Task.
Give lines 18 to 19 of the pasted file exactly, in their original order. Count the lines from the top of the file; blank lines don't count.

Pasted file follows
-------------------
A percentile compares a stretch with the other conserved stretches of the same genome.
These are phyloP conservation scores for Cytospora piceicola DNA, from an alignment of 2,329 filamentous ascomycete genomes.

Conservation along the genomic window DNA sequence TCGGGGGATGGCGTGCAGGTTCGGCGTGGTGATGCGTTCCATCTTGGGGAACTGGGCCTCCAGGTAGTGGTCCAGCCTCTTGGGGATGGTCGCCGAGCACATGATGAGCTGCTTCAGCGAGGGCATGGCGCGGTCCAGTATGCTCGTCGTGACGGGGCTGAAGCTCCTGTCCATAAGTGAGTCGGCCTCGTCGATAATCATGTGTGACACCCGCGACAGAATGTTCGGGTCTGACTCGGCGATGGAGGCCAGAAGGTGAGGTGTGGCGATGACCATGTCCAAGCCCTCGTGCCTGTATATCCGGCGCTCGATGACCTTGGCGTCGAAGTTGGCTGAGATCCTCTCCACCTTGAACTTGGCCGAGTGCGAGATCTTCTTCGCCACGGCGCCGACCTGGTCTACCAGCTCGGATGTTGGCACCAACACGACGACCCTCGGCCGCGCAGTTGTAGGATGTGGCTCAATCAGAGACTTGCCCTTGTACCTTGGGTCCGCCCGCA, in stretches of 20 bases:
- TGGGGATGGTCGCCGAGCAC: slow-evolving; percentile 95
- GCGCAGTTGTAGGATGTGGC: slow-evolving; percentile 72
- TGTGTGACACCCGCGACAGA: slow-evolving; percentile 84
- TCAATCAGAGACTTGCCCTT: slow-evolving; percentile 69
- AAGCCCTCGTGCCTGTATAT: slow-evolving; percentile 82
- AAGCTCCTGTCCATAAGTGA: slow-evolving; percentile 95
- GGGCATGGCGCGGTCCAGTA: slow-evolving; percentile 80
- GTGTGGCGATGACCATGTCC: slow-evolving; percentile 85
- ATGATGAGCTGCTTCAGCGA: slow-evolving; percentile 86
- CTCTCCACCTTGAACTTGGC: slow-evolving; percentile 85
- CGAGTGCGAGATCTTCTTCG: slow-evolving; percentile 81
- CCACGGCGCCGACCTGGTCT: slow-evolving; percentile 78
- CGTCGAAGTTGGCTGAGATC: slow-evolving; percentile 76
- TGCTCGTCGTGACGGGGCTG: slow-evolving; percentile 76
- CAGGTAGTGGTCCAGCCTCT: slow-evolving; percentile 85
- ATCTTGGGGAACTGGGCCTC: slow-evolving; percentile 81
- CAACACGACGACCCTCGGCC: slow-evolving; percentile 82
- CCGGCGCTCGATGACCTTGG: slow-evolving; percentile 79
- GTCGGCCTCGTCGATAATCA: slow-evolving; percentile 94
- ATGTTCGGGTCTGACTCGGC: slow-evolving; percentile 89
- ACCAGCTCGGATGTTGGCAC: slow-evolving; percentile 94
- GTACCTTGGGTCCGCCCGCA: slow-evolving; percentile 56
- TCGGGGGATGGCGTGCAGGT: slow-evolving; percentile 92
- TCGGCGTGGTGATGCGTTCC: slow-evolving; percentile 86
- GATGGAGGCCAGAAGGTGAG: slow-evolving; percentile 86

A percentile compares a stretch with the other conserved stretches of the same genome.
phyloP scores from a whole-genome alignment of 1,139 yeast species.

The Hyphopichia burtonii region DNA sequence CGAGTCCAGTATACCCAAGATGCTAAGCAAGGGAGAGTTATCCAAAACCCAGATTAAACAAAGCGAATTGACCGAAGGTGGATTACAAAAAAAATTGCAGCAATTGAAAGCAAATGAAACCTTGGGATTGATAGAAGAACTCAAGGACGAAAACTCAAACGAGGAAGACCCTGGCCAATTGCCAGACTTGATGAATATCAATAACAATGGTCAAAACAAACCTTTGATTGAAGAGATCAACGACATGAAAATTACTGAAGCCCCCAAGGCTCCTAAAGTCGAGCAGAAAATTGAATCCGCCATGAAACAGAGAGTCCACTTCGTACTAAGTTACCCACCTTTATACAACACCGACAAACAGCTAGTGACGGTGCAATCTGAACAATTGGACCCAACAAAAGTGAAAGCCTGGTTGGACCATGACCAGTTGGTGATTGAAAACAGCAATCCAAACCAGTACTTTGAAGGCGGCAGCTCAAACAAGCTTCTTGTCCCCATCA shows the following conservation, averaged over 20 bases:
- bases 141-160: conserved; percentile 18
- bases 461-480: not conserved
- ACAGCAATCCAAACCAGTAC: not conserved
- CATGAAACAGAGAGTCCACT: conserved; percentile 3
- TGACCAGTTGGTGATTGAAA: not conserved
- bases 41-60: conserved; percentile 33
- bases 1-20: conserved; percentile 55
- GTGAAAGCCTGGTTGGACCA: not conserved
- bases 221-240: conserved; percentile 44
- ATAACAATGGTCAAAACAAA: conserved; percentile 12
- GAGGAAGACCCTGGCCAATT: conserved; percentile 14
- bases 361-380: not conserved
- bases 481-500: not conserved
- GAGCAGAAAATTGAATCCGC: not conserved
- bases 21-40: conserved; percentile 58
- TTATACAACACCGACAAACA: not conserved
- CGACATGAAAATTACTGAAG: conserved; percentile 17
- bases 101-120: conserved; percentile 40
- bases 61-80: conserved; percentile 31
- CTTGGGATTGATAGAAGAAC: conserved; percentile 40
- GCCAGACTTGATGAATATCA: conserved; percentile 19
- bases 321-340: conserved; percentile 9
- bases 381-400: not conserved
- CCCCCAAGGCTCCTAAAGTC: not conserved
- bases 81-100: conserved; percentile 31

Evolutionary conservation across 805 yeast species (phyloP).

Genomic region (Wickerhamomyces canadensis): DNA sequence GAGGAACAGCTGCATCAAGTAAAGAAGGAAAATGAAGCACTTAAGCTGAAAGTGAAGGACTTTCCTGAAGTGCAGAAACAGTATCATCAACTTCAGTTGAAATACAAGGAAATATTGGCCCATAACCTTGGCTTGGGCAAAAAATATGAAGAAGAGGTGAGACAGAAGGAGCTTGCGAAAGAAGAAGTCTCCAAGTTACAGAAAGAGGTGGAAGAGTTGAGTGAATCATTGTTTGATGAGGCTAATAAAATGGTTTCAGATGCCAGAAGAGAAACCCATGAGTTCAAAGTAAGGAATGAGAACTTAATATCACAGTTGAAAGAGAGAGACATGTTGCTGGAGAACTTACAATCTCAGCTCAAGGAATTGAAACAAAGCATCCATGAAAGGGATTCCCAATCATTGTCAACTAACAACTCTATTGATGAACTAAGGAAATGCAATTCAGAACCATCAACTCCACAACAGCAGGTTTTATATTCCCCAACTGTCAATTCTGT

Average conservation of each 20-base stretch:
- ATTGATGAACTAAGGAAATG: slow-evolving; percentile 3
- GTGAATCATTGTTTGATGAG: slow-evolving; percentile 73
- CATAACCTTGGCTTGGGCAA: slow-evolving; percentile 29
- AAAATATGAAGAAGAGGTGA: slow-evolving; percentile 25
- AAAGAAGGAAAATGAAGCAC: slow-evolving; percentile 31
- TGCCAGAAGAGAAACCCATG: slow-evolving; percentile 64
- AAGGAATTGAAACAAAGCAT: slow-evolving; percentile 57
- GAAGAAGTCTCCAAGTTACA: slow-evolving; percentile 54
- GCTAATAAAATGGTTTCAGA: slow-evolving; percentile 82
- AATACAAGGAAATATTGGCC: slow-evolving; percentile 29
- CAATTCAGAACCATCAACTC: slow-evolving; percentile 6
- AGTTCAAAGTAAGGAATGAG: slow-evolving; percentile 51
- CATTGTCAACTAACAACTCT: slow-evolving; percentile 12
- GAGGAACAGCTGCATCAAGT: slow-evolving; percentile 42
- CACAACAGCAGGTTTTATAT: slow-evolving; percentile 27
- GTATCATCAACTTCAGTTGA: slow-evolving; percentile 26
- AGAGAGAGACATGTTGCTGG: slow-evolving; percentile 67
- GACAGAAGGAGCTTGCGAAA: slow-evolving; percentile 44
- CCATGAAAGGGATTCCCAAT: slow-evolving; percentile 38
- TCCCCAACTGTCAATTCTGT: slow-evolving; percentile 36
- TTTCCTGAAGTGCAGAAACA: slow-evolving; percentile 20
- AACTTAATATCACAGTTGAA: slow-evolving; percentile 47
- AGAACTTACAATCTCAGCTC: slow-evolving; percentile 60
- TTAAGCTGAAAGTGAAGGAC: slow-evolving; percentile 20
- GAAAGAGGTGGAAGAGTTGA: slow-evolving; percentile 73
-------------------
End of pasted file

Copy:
- CAGGTAGTGGTCCAGCCTCT: slow-evolving; percentile 85
- ATCTTGGGGAACTGGGCCTC: slow-evolving; percentile 81